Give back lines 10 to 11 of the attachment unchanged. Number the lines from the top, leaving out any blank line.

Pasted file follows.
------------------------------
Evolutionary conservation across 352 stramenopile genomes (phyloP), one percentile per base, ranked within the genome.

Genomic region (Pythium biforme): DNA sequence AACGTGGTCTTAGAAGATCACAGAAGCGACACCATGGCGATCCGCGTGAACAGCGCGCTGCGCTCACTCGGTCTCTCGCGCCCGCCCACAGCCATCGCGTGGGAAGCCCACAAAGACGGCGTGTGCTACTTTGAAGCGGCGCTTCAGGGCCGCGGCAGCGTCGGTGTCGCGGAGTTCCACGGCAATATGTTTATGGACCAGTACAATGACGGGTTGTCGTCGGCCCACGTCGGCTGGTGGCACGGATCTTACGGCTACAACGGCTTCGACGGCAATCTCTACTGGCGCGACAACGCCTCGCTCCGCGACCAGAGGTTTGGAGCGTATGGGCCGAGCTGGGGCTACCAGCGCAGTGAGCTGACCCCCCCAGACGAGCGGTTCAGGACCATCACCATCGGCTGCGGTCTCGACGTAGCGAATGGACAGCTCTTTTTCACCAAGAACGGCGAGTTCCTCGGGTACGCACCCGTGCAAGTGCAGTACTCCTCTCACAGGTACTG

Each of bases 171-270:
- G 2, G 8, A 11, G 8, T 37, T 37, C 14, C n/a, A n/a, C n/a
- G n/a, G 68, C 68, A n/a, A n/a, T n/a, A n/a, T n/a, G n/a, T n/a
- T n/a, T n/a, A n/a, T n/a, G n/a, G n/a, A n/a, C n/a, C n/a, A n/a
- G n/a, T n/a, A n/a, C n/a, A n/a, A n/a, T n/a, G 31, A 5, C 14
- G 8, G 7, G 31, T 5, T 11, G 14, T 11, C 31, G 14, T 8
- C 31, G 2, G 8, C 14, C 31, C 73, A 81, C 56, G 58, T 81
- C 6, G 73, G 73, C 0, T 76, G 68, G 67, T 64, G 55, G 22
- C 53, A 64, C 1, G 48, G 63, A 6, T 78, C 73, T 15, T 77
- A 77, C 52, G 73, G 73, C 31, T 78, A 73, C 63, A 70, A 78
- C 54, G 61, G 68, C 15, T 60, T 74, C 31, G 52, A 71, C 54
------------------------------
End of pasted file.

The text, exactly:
- C 6, G 73, G 73, C 0, T 76, G 68, G 67, T 64, G 55, G 22
- C 53, A 64, C 1, G 48, G 63, A 6, T 78, C 73, T 15, T 77